Businesses can now seek support from the Australian Government for projects to keep greenhouse-gas producing organic waste out of landfill.
A method to benefit organisations that deal with food or garden waste is now available under the Government’s Emissions Reduction Fund (ERF).
The Emissions Reduction Fund provides positive incentives for Australian businesses to adopt smarter practices that go beyond their business as usual to cut the amount of greenhouse gases they create.
Participants can earn carbon credits by setting up a project under an approved method, which sets out the rules for the activity including how the abatement is to be measured.
The Source Separated Organic Waste method will help to reduce the more than 6.6 million tonnes of organic waste, including food and garden waste, which goes to landfill each year.
Entities such as local councils, retailers, charities, hospitality businesses, manufacturers, waste processors and composting facilities will be able to take advantage of this new method.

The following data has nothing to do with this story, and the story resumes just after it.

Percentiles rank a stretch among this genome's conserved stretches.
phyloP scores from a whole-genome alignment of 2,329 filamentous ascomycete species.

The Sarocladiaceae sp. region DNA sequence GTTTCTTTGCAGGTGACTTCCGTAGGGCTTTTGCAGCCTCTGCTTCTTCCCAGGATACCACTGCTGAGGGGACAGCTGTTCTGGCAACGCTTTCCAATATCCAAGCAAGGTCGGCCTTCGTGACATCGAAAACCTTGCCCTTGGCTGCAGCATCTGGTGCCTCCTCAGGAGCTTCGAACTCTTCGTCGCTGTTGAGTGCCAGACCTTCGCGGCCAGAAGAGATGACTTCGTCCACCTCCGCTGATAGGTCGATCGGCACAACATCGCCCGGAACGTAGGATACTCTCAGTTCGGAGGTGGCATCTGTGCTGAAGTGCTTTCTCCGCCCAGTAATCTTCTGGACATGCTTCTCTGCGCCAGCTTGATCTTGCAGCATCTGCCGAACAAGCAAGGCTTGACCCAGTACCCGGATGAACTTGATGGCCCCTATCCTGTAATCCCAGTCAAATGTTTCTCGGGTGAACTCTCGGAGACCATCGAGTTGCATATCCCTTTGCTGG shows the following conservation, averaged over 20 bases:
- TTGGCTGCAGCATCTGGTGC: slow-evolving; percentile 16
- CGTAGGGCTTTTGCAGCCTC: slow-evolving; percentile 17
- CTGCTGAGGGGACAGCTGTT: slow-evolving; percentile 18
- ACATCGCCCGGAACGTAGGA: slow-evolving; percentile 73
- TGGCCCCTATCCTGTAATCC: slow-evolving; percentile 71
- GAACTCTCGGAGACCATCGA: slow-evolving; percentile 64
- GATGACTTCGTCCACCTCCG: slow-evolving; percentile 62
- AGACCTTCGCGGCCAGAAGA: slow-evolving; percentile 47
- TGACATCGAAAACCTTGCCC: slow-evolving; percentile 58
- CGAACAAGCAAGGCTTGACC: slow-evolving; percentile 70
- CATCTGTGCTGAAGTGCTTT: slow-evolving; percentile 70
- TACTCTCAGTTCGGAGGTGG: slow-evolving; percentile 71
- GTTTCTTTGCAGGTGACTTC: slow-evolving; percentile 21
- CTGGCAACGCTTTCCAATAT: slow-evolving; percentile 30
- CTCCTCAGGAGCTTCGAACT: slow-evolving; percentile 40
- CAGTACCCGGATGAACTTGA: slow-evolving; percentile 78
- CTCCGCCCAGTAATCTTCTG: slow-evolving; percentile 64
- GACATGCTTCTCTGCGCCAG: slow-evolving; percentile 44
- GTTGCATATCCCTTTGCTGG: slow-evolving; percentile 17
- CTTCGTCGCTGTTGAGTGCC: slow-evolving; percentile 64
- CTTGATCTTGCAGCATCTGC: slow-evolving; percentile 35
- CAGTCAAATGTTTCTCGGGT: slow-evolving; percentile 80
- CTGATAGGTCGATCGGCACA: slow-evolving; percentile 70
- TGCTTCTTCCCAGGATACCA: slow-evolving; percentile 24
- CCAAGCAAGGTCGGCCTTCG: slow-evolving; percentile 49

It covers new projects that separate organic material from other waste types and divert it away from landfill to eligible alternative treatments such as composting.
In landfill, organic waste breaks down to release methane, a potent greenhouse gas which contributes considerably to climate change.
The Source Separate Organic Waste method joins a growing suite of opportunities for eligible participants right across the economy in the next Emissions Reduction Fund auction in April 2016.
Other recent innovative methods announced provide for projects in beef cattle, refrigeration and high efficiency commercial appliances to register under the fund.
This new method will build on the success of the ERF in helping to meet and beat Australia’s 2020 target and in working towards our 2030 target to cut emissions by 26 to 28 per cent.
Under the ERF to date, 275 projects have been contracted by the Clean Energy Regulator through the two auctions in 2015, resulting in 92.8 million tonnes of abatement, including 51.3 million tonnes from vegetation projects, 20.4 million tonnes in the waste sector, 8.3 million tonnes from agriculture and 7.1 million tonnes in savanna burning projects.
There is no ‘throwing money at big polluters’. All projects must be beyond business as usual. Another obligation of all projects under the scheme is to deliver the agreed emissions reductions on time. Payment is on delivery only.
The current list of methods is available on the ComLaw website.
To apply for an for emissions reduction project, visit the Clean Energy Regulator.